The UN: Time for Reform
THIS month marks the 50th anniversary of the ratification of the United Nations Charter. While some of the problems that spurred the UN's creation in 1945 have been resolved, many remain. And new global challenges have arisen.
In areas such as health and environment, human rights and peace-building, the world still needs the UN. The difficulty lies not in recognizing the importance of its efforts, but in ensuring it performs its tasks effectively.
Among the UN's main achievements are the process of decolonization, promotion of a universal declaration of human rights, provision of emergency humanitarian relief, technical monitoring and cooperation in health and agriculture, and active global efforts to promote child survival and set environmental and labor standards.
The post-cold-war years have led to an explosion of demands for UN action in response to international problems including the extension of the Nuclear Non-Proliferation Treaty; peacekeeping in Somalia, Bosnia, Cambodia, and Mozambique; emergency, humanitarian, and refugee relief in Rwanda and elsewhere; election monitoring in South Africa and Haiti; and programs targeting overpopulation, environmental degradation, and more.
These increased demands are being made on an organization that has been neglected, misused, and excessively politicized by its member governments for years. It is showing the strain. The UN must be renovated and strengthened if it is to respond effectively and maintain member countries' support. Essential functions and agencies need bolstering; overlapping functions and programs need streamlining; and those activities and agencies that have not worked or are no longer necessary need to be terminated.
In addition, system-wide improvements are needed to reduce bureaucratic inefficiencies and raise personnel standards.
Member governments should consider consolidating the UN's emergency, humanitarian, and refugee relief efforts into a single emergency relief organization that would work closely with other nongovernmental organizations active on the ground in emergency situations. Changing needs and circumstances create a case for eliminating programs no longer essential, such as the UN Conference on Trade and Development and the UN Industrial Development Organization.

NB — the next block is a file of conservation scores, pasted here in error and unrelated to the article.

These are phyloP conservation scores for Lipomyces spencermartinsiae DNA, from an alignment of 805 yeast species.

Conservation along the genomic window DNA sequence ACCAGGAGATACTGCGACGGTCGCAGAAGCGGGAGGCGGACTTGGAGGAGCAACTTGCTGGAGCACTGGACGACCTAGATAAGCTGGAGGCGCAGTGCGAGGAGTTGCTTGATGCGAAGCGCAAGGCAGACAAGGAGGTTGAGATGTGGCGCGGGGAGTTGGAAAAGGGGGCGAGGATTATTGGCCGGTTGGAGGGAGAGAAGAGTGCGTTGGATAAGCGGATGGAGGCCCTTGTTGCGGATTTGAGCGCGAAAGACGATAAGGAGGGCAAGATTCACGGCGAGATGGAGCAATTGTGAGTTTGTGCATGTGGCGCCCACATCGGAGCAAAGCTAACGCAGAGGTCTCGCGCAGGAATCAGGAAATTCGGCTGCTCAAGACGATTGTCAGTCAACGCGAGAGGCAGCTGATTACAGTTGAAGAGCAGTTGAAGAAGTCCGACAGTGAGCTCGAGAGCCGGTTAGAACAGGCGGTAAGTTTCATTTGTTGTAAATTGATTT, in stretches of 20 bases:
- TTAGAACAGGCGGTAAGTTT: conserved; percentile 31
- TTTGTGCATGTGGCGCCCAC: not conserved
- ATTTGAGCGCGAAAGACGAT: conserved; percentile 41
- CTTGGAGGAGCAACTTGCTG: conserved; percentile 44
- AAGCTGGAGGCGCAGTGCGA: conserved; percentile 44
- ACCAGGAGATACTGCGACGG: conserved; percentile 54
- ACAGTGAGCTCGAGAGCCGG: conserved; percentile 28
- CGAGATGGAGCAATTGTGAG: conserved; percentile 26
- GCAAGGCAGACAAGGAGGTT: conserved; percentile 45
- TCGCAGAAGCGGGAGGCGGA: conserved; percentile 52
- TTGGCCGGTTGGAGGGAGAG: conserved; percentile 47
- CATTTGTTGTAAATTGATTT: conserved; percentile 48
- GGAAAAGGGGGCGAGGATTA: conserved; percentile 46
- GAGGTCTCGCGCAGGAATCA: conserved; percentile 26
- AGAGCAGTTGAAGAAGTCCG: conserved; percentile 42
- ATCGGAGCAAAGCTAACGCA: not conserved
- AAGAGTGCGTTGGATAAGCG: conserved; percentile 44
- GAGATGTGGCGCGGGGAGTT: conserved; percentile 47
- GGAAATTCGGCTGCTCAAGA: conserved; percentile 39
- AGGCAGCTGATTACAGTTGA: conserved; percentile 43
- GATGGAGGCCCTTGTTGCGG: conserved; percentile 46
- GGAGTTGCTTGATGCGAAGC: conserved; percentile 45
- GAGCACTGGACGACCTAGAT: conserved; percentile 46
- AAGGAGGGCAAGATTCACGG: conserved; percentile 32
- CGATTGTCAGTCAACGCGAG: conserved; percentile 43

The UN, however, is only as good as its member governments make it. High-quality government representation and ongoing attention to UN activities and operations are necessary. Both have been sorely lacking. Reform is only possible if a solid core of UN member governments is prepared to push for it.
Such reform is in America's best interest. Recent polls show the public wants a foreign policy that serves the domestic agenda of the United States: stanching the flow of drugs, strengthening the economy, halting the flood of illegal aliens, and protecting the global environment. Achieving these objectives requires cooperation among nations. Full US engagement in an effective and responsive UN is at the heart of this cooperation. If the US is to play an active role in reforming the UN, funding levels must be maintained. In return, the UN administration must - like private corporations - improve services and control costs.
The entire UN system got 0.7 percent of the $285 billion the US spent in each of the last two years on international security. That translates to a price per US citizen of less than $7 a year. In this new era we have the opportunity to witness movement toward higher standards of international behavior and cooperation. International organizations, especially the UN, are central to this effort.